Lycamobile said the move expands its reach to 23 countries worldwide and marks the firm’s launch in sub-Saharan Africa – and into the “compelling” South African market.
Neither company gave details of what form the partnership would take. However, Cell C’s chief executive for wholesale business Björn Flormann said: “We have always been open to partnerships and this one promises to bring exactly what the South African consumer is looking for in a service.”
Lyca group chairman Allirajah Subaskaran said: “As one of the most influential and technologically-advanced countries in the region, South Africa is a natural choice for Lycamobile, as we continue to expand further into the thriving African telecommunications space.”
According to Lycamobile, South Africa has around 85 million unique cellular subscriptions. “As such this launch represents an opportunity for Lycamobile to expand its offering to a large and active customer base with excellent growth potential,” the company said.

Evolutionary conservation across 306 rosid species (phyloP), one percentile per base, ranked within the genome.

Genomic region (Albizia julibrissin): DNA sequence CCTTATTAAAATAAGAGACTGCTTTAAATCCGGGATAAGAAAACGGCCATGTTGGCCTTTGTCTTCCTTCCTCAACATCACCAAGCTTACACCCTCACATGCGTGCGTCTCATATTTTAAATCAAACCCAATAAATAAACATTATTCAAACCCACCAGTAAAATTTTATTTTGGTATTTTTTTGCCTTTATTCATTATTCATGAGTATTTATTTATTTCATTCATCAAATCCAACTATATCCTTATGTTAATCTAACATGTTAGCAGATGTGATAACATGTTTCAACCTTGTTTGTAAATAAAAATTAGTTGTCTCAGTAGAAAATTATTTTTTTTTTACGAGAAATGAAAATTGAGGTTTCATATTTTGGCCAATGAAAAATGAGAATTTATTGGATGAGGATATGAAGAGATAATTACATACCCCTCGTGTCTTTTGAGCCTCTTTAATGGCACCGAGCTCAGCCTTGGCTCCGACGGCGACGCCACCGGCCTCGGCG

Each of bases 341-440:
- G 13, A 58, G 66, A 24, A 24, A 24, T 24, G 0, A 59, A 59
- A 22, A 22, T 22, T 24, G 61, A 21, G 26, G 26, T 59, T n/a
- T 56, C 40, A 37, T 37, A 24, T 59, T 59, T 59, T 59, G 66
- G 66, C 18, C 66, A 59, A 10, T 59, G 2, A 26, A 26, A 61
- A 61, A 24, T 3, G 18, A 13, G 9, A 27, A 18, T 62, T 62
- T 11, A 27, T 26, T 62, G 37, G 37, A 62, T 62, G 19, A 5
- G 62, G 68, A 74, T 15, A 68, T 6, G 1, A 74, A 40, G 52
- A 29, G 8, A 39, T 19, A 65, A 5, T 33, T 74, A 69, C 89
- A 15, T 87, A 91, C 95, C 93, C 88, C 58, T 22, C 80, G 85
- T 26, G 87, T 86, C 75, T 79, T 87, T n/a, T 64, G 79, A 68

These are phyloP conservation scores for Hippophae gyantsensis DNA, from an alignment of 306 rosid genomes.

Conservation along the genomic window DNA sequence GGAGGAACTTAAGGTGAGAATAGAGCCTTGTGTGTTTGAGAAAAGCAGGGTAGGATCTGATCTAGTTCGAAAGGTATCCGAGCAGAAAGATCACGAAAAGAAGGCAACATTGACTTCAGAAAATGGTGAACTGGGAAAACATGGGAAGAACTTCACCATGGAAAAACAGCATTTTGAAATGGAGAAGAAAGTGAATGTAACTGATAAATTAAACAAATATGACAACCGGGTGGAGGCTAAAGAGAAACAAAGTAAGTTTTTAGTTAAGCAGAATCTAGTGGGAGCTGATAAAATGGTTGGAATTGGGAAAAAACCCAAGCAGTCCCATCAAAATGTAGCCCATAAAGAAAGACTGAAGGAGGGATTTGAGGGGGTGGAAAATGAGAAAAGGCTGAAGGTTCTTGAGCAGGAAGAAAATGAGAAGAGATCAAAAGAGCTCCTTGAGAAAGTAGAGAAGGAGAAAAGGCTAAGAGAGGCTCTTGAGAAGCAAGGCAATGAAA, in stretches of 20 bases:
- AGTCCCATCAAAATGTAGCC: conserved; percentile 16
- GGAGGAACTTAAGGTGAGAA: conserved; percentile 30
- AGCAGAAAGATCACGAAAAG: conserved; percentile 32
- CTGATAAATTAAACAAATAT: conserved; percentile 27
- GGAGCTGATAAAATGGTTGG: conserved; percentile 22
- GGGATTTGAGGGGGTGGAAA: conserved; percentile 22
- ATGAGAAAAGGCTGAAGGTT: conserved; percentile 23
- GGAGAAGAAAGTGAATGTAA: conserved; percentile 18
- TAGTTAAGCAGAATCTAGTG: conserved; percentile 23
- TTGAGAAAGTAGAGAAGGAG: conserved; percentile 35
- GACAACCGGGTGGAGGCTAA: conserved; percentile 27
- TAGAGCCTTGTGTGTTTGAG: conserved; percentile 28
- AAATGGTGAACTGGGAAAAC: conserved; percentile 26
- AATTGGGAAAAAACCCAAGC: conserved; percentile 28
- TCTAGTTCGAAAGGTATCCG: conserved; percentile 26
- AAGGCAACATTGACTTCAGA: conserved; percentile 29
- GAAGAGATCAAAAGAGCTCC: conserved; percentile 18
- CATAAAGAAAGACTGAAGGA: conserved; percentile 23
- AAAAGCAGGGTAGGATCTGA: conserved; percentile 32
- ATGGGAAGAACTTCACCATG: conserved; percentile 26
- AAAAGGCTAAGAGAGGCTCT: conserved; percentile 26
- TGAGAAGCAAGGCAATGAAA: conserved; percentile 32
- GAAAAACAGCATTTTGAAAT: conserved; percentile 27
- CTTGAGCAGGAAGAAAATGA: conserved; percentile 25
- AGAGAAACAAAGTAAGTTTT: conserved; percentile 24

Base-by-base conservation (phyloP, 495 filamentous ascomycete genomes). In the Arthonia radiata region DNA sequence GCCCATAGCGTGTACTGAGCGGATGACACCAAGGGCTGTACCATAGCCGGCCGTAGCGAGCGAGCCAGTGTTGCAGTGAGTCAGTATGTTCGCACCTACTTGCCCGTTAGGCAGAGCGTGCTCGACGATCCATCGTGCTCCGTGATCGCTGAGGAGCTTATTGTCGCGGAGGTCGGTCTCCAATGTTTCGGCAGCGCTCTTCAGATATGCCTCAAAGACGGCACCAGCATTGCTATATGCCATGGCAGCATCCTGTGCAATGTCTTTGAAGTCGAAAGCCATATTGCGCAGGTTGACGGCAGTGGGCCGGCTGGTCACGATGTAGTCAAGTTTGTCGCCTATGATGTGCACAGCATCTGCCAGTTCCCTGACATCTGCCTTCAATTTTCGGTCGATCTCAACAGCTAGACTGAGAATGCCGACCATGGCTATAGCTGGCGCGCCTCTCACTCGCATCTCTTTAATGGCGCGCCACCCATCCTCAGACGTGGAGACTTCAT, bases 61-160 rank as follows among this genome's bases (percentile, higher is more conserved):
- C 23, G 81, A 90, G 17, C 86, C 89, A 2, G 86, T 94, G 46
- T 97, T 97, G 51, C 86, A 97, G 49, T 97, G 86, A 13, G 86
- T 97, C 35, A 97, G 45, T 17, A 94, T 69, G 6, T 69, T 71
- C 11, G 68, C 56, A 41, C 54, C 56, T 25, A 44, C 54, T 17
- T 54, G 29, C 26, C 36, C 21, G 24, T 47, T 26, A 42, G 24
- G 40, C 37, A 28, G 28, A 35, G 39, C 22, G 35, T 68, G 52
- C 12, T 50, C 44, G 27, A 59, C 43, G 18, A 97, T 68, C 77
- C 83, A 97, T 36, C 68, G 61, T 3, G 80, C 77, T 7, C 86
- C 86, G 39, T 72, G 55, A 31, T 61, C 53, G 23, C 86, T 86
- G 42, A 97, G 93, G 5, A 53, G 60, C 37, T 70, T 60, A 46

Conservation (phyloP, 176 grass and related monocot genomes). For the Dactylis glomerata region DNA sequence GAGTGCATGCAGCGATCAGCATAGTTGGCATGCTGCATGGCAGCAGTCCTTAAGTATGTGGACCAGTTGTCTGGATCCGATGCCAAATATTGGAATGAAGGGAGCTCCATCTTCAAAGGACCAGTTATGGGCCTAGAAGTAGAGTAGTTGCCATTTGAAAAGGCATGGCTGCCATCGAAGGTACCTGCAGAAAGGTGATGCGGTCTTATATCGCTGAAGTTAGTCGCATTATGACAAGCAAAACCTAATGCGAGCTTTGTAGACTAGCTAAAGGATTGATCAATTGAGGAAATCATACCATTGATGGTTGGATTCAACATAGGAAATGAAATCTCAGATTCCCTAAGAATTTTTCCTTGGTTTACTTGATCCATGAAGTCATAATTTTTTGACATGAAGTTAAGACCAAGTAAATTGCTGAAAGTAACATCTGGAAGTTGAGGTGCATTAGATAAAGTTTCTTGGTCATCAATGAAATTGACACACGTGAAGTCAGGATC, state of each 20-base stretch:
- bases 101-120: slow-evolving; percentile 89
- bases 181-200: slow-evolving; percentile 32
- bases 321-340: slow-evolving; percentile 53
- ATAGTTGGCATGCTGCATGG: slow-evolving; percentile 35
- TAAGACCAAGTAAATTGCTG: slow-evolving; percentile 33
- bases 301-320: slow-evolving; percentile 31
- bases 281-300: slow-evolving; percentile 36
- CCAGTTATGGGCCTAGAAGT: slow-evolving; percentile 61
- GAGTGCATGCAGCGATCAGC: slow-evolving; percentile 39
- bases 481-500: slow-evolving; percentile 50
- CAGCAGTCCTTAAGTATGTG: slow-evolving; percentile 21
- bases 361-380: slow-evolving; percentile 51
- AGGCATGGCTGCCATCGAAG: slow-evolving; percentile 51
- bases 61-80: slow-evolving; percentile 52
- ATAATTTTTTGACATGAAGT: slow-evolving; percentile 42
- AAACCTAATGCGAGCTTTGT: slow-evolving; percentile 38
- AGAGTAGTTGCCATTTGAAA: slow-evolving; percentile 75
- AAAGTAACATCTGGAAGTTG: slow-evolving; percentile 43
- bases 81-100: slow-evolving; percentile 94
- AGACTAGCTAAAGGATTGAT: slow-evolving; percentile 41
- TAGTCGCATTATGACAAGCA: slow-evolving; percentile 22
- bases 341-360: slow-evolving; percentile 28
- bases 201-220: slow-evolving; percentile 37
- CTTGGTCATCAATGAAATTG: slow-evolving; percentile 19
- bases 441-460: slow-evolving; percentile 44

Lycamobile, formed 11 years ago, said it currently serves 15 million customers globally across five continents. The operator recently launched in Ukraine and said its growth strategy is focused on launching in new territories including sub-Saharan Africa, Latin America and Southeast Asia.
According to the World Bank’s 'private participation in infrastructure database', the telecoms sector in sub-Saharan Africa was the sector with the largest investment share (68%) between 1990 and 2015. Total telecoms investment in the region over the period amounted to more than $114 billion, with 208 telecoms projects reaching financial close, the database showed.
In February, Pan-African telecoms operator Liquid Telecom announced plans to provide fibre network access across sub-Saharan Africa after acquiring South African communications network operator, Neotel, in a 6.55 billion rand (ZAR) ($487m) deal.
Liquid Telecom said then it planned “to make extensive upgrades and expansions to Neotel’s network, delivering greater levels of high-speed connectivity to more customers across South Africa”.
Earlier this month, the South African-based Vodacom Group finalised its acquisition of a 35% stake in Kenya's biggest telecoms firm, Safaricom.
Vodacom, which is 65% majority-owned by Vodafone, said the ZAR35bn ($2.7bn) acquisition was "the largest in the company's history".